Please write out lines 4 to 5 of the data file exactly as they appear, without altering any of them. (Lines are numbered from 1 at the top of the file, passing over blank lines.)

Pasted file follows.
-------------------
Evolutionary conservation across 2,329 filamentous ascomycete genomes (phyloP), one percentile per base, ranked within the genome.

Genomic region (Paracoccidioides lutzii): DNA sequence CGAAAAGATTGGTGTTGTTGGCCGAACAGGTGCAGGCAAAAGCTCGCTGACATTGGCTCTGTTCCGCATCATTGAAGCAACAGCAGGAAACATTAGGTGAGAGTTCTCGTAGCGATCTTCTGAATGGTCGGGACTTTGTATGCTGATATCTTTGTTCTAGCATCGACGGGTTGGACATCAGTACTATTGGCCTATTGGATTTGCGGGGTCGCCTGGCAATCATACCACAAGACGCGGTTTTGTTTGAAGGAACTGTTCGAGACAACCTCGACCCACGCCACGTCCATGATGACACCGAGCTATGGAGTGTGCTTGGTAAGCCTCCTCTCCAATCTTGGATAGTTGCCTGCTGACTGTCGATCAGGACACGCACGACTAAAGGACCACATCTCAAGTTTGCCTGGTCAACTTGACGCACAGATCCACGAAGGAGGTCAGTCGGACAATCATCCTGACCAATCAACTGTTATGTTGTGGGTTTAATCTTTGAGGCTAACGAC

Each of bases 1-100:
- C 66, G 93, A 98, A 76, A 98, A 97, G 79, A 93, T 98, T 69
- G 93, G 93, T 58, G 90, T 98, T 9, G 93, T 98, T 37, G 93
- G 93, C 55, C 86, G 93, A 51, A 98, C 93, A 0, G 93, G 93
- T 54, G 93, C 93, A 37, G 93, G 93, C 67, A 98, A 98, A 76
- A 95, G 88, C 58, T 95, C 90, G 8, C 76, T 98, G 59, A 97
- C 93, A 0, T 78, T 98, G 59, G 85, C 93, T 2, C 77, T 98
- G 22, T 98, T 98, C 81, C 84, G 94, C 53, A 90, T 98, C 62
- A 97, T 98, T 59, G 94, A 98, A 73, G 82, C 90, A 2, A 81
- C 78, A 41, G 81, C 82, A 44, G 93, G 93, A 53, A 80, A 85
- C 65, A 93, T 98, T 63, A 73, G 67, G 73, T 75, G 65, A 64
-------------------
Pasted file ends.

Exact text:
- C 66, G 93, A 98, A 76, A 98, A 97, G 79, A 93, T 98, T 69
- G 93, G 93, T 58, G 90, T 98, T 9, G 93, T 98, T 37, G 93